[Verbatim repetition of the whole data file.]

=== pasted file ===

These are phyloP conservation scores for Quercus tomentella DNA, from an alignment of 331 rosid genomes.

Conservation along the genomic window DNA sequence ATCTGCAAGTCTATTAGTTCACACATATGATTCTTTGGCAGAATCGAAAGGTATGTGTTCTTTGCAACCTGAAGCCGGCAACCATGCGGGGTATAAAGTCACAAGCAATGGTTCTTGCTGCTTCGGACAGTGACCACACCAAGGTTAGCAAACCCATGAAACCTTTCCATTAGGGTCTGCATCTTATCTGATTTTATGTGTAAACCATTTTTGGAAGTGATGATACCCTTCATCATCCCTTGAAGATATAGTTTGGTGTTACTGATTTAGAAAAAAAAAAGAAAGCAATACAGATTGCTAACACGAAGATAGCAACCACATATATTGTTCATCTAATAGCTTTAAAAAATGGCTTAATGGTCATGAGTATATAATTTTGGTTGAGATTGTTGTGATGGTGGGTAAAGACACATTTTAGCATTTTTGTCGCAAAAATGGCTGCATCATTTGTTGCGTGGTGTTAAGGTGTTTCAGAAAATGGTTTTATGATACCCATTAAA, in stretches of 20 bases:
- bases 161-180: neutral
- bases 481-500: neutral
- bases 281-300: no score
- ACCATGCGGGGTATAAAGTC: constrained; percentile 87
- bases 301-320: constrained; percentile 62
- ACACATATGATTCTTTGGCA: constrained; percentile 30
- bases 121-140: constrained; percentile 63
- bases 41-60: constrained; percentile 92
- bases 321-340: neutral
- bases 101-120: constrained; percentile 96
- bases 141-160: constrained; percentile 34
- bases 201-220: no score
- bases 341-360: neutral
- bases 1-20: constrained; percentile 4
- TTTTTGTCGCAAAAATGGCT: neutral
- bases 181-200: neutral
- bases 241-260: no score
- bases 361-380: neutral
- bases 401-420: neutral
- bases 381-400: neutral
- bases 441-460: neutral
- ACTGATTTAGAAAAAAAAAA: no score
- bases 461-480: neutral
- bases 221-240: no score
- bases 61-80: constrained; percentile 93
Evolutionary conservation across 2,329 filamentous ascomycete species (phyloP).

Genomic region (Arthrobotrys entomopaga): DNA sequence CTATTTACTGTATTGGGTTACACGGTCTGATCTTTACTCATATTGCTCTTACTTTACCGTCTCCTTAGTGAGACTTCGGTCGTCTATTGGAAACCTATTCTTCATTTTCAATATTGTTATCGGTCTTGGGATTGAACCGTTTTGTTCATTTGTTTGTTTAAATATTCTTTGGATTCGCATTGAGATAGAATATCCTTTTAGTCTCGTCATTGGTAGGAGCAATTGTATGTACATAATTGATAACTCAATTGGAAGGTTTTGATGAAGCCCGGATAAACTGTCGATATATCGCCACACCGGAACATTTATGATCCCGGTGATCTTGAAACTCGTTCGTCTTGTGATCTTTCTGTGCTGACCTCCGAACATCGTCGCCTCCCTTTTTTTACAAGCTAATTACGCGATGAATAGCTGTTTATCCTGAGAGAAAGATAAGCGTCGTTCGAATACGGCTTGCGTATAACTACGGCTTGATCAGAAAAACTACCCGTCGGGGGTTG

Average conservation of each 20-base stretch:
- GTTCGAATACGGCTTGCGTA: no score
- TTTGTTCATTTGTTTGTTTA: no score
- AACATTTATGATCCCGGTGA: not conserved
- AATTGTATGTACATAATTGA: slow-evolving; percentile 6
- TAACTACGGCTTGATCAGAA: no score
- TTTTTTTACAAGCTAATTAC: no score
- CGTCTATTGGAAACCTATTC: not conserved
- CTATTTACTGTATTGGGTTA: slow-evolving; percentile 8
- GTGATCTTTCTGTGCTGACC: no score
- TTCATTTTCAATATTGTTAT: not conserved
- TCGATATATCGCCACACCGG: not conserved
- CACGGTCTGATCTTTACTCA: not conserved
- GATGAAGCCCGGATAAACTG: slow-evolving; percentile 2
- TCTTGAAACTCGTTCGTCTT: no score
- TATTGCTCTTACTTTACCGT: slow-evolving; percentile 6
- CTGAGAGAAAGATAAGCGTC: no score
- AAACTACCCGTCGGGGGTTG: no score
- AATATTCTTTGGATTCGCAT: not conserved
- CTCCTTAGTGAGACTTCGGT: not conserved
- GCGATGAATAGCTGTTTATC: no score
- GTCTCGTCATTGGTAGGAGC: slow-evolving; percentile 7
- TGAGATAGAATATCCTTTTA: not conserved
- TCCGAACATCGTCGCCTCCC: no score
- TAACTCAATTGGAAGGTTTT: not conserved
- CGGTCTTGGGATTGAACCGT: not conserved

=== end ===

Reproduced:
These are phyloP conservation scores for Quercus tomentella DNA, from an alignment of 331 rosid genomes.

Conservation along the genomic window DNA sequence ATCTGCAAGTCTATTAGTTCACACATATGATTCTTTGGCAGAATCGAAAGGTATGTGTTCTTTGCAACCTGAAGCCGGCAACCATGCGGGGTATAAAGTCACAAGCAATGGTTCTTGCTGCTTCGGACAGTGACCACACCAAGGTTAGCAAACCCATGAAACCTTTCCATTAGGGTCTGCATCTTATCTGATTTTATGTGTAAACCATTTTTGGAAGTGATGATACCCTTCATCATCCCTTGAAGATATAGTTTGGTGTTACTGATTTAGAAAAAAAAAAGAAAGCAATACAGATTGCTAACACGAAGATAGCAACCACATATATTGTTCATCTAATAGCTTTAAAAAATGGCTTAATGGTCATGAGTATATAATTTTGGTTGAGATTGTTGTGATGGTGGGTAAAGACACATTTTAGCATTTTTGTCGCAAAAATGGCTGCATCATTTGTTGCGTGGTGTTAAGGTGTTTCAGAAAATGGTTTTATGATACCCATTAAA, in stretches of 20 bases:
- bases 161-180: neutral
- bases 481-500: neutral
- bases 281-300: no score
- ACCATGCGGGGTATAAAGTC: constrained; percentile 87
- bases 301-320: constrained; percentile 62
- ACACATATGATTCTTTGGCA: constrained; percentile 30
- bases 121-140: constrained; percentile 63
- bases 41-60: constrained; percentile 92
- bases 321-340: neutral
- bases 101-120: constrained; percentile 96
- bases 141-160: constrained; percentile 34
- bases 201-220: no score
- bases 341-360: neutral
- bases 1-20: constrained; percentile 4
- TTTTTGTCGCAAAAATGGCT: neutral
- bases 181-200: neutral
- bases 241-260: no score
- bases 361-380: neutral
- bases 401-420: neutral
- bases 381-400: neutral
- bases 441-460: neutral
- ACTGATTTAGAAAAAAAAAA: no score
- bases 461-480: neutral
- bases 221-240: no score
- bases 61-80: constrained; percentile 93
Evolutionary conservation across 2,329 filamentous ascomycete species (phyloP).

Genomic region (Arthrobotrys entomopaga): DNA sequence CTATTTACTGTATTGGGTTACACGGTCTGATCTTTACTCATATTGCTCTTACTTTACCGTCTCCTTAGTGAGACTTCGGTCGTCTATTGGAAACCTATTCTTCATTTTCAATATTGTTATCGGTCTTGGGATTGAACCGTTTTGTTCATTTGTTTGTTTAAATATTCTTTGGATTCGCATTGAGATAGAATATCCTTTTAGTCTCGTCATTGGTAGGAGCAATTGTATGTACATAATTGATAACTCAATTGGAAGGTTTTGATGAAGCCCGGATAAACTGTCGATATATCGCCACACCGGAACATTTATGATCCCGGTGATCTTGAAACTCGTTCGTCTTGTGATCTTTCTGTGCTGACCTCCGAACATCGTCGCCTCCCTTTTTTTACAAGCTAATTACGCGATGAATAGCTGTTTATCCTGAGAGAAAGATAAGCGTCGTTCGAATACGGCTTGCGTATAACTACGGCTTGATCAGAAAAACTACCCGTCGGGGGTTG

Average conservation of each 20-base stretch:
- GTTCGAATACGGCTTGCGTA: no score
- TTTGTTCATTTGTTTGTTTA: no score
- AACATTTATGATCCCGGTGA: not conserved
- AATTGTATGTACATAATTGA: slow-evolving; percentile 6
- TAACTACGGCTTGATCAGAA: no score
- TTTTTTTACAAGCTAATTAC: no score
- CGTCTATTGGAAACCTATTC: not conserved
- CTATTTACTGTATTGGGTTA: slow-evolving; percentile 8
- GTGATCTTTCTGTGCTGACC: no score
- TTCATTTTCAATATTGTTAT: not conserved
- TCGATATATCGCCACACCGG: not conserved
- CACGGTCTGATCTTTACTCA: not conserved
- GATGAAGCCCGGATAAACTG: slow-evolving; percentile 2
- TCTTGAAACTCGTTCGTCTT: no score
- TATTGCTCTTACTTTACCGT: slow-evolving; percentile 6
- CTGAGAGAAAGATAAGCGTC: no score
- AAACTACCCGTCGGGGGTTG: no score
- AATATTCTTTGGATTCGCAT: not conserved
- CTCCTTAGTGAGACTTCGGT: not conserved
- GCGATGAATAGCTGTTTATC: no score
- GTCTCGTCATTGGTAGGAGC: slow-evolving; percentile 7
- TGAGATAGAATATCCTTTTA: not conserved
- TCCGAACATCGTCGCCTCCC: no score
- TAACTCAATTGGAAGGTTTT: not conserved
- CGGTCTTGGGATTGAACCGT: not conserved